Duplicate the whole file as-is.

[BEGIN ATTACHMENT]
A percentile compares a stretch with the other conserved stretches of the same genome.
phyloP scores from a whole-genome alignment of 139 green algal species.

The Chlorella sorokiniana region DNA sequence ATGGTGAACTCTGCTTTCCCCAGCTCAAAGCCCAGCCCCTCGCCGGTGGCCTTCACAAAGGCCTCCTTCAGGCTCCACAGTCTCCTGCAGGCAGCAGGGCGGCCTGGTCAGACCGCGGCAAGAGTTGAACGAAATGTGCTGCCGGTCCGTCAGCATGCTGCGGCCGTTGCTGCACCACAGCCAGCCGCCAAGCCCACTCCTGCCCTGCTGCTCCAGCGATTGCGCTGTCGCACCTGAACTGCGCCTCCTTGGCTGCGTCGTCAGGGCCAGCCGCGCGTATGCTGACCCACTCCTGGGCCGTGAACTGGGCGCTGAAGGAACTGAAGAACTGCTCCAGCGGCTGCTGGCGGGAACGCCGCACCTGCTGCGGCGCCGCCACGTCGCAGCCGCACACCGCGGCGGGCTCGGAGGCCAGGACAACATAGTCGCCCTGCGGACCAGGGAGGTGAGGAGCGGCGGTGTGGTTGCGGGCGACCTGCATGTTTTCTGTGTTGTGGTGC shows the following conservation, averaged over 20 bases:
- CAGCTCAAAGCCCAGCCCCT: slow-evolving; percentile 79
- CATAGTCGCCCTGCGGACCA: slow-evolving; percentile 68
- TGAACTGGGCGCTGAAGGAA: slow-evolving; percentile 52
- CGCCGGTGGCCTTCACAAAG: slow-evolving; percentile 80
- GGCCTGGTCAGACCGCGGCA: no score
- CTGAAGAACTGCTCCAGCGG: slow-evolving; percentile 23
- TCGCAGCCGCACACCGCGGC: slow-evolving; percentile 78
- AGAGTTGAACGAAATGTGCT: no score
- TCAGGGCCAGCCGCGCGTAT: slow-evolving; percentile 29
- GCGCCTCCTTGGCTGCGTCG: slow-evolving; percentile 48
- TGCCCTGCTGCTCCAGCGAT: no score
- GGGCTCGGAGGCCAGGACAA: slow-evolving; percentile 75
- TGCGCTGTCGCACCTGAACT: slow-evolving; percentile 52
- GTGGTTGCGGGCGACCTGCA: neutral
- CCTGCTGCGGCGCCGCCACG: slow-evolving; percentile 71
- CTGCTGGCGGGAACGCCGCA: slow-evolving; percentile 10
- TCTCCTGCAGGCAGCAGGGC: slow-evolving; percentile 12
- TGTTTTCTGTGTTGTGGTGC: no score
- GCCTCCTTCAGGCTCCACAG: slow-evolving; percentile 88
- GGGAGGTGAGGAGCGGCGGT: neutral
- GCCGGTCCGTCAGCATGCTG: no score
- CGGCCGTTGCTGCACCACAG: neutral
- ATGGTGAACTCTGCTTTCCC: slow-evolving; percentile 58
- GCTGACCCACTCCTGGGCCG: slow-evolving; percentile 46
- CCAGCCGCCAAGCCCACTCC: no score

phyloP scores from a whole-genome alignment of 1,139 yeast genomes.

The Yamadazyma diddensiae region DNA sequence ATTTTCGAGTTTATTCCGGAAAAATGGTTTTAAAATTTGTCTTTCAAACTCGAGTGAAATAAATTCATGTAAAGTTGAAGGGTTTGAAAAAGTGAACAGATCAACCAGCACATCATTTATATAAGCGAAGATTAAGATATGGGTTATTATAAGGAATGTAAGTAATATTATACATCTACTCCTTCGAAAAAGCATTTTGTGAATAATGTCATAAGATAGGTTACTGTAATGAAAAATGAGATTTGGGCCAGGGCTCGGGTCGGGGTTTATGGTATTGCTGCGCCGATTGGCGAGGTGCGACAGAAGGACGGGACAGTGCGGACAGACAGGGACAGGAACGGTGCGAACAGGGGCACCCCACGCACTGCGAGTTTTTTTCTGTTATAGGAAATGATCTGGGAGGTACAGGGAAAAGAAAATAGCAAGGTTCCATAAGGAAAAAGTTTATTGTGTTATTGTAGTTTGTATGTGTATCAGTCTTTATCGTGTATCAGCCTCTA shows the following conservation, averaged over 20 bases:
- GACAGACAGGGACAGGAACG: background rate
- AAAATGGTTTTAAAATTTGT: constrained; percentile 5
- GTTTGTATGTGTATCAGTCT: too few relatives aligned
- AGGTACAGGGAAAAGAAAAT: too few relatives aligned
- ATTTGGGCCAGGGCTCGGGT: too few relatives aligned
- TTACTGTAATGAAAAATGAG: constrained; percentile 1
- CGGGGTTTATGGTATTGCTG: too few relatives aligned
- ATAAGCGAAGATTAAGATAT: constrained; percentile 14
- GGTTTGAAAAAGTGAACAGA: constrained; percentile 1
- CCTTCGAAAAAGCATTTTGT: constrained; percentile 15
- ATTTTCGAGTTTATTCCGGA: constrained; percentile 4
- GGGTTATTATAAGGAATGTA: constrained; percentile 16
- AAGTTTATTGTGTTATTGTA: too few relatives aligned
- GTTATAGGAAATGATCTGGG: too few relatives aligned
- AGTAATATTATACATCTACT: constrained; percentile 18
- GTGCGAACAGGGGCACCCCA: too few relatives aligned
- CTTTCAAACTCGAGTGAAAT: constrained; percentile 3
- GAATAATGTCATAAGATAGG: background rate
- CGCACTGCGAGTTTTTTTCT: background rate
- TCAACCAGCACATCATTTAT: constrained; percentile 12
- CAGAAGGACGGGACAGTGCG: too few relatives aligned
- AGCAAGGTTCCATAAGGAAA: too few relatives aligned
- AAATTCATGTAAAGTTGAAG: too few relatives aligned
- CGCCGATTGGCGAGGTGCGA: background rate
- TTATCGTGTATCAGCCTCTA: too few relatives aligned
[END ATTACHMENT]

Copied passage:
A percentile compares a stretch with the other conserved stretches of the same genome.
phyloP scores from a whole-genome alignment of 139 green algal species.

The Chlorella sorokiniana region DNA sequence ATGGTGAACTCTGCTTTCCCCAGCTCAAAGCCCAGCCCCTCGCCGGTGGCCTTCACAAAGGCCTCCTTCAGGCTCCACAGTCTCCTGCAGGCAGCAGGGCGGCCTGGTCAGACCGCGGCAAGAGTTGAACGAAATGTGCTGCCGGTCCGTCAGCATGCTGCGGCCGTTGCTGCACCACAGCCAGCCGCCAAGCCCACTCCTGCCCTGCTGCTCCAGCGATTGCGCTGTCGCACCTGAACTGCGCCTCCTTGGCTGCGTCGTCAGGGCCAGCCGCGCGTATGCTGACCCACTCCTGGGCCGTGAACTGGGCGCTGAAGGAACTGAAGAACTGCTCCAGCGGCTGCTGGCGGGAACGCCGCACCTGCTGCGGCGCCGCCACGTCGCAGCCGCACACCGCGGCGGGCTCGGAGGCCAGGACAACATAGTCGCCCTGCGGACCAGGGAGGTGAGGAGCGGCGGTGTGGTTGCGGGCGACCTGCATGTTTTCTGTGTTGTGGTGC shows the following conservation, averaged over 20 bases:
- CAGCTCAAAGCCCAGCCCCT: slow-evolving; percentile 79
- CATAGTCGCCCTGCGGACCA: slow-evolving; percentile 68
- TGAACTGGGCGCTGAAGGAA: slow-evolving; percentile 52
- CGCCGGTGGCCTTCACAAAG: slow-evolving; percentile 80
- GGCCTGGTCAGACCGCGGCA: no score
- CTGAAGAACTGCTCCAGCGG: slow-evolving; percentile 23
- TCGCAGCCGCACACCGCGGC: slow-evolving; percentile 78
- AGAGTTGAACGAAATGTGCT: no score
- TCAGGGCCAGCCGCGCGTAT: slow-evolving; percentile 29
- GCGCCTCCTTGGCTGCGTCG: slow-evolving; percentile 48
- TGCCCTGCTGCTCCAGCGAT: no score
- GGGCTCGGAGGCCAGGACAA: slow-evolving; percentile 75
- TGCGCTGTCGCACCTGAACT: slow-evolving; percentile 52
- GTGGTTGCGGGCGACCTGCA: neutral
- CCTGCTGCGGCGCCGCCACG: slow-evolving; percentile 71
- CTGCTGGCGGGAACGCCGCA: slow-evolving; percentile 10
- TCTCCTGCAGGCAGCAGGGC: slow-evolving; percentile 12
- TGTTTTCTGTGTTGTGGTGC: no score
- GCCTCCTTCAGGCTCCACAG: slow-evolving; percentile 88
- GGGAGGTGAGGAGCGGCGGT: neutral
- GCCGGTCCGTCAGCATGCTG: no score
- CGGCCGTTGCTGCACCACAG: neutral
- ATGGTGAACTCTGCTTTCCC: slow-evolving; percentile 58
- GCTGACCCACTCCTGGGCCG: slow-evolving; percentile 46
- CCAGCCGCCAAGCCCACTCC: no score

phyloP scores from a whole-genome alignment of 1,139 yeast genomes.

The Yamadazyma diddensiae region DNA sequence ATTTTCGAGTTTATTCCGGAAAAATGGTTTTAAAATTTGTCTTTCAAACTCGAGTGAAATAAATTCATGTAAAGTTGAAGGGTTTGAAAAAGTGAACAGATCAACCAGCACATCATTTATATAAGCGAAGATTAAGATATGGGTTATTATAAGGAATGTAAGTAATATTATACATCTACTCCTTCGAAAAAGCATTTTGTGAATAATGTCATAAGATAGGTTACTGTAATGAAAAATGAGATTTGGGCCAGGGCTCGGGTCGGGGTTTATGGTATTGCTGCGCCGATTGGCGAGGTGCGACAGAAGGACGGGACAGTGCGGACAGACAGGGACAGGAACGGTGCGAACAGGGGCACCCCACGCACTGCGAGTTTTTTTCTGTTATAGGAAATGATCTGGGAGGTACAGGGAAAAGAAAATAGCAAGGTTCCATAAGGAAAAAGTTTATTGTGTTATTGTAGTTTGTATGTGTATCAGTCTTTATCGTGTATCAGCCTCTA shows the following conservation, averaged over 20 bases:
- GACAGACAGGGACAGGAACG: background rate
- AAAATGGTTTTAAAATTTGT: constrained; percentile 5
- GTTTGTATGTGTATCAGTCT: too few relatives aligned
- AGGTACAGGGAAAAGAAAAT: too few relatives aligned
- ATTTGGGCCAGGGCTCGGGT: too few relatives aligned
- TTACTGTAATGAAAAATGAG: constrained; percentile 1
- CGGGGTTTATGGTATTGCTG: too few relatives aligned
- ATAAGCGAAGATTAAGATAT: constrained; percentile 14
- GGTTTGAAAAAGTGAACAGA: constrained; percentile 1
- CCTTCGAAAAAGCATTTTGT: constrained; percentile 15
- ATTTTCGAGTTTATTCCGGA: constrained; percentile 4
- GGGTTATTATAAGGAATGTA: constrained; percentile 16
- AAGTTTATTGTGTTATTGTA: too few relatives aligned
- GTTATAGGAAATGATCTGGG: too few relatives aligned
- AGTAATATTATACATCTACT: constrained; percentile 18
- GTGCGAACAGGGGCACCCCA: too few relatives aligned
- CTTTCAAACTCGAGTGAAAT: constrained; percentile 3
- GAATAATGTCATAAGATAGG: background rate
- CGCACTGCGAGTTTTTTTCT: background rate
- TCAACCAGCACATCATTTAT: constrained; percentile 12
- CAGAAGGACGGGACAGTGCG: too few relatives aligned
- AGCAAGGTTCCATAAGGAAA: too few relatives aligned
- AAATTCATGTAAAGTTGAAG: too few relatives aligned
- CGCCGATTGGCGAGGTGCGA: background rate
- TTATCGTGTATCAGCCTCTA: too few relatives aligned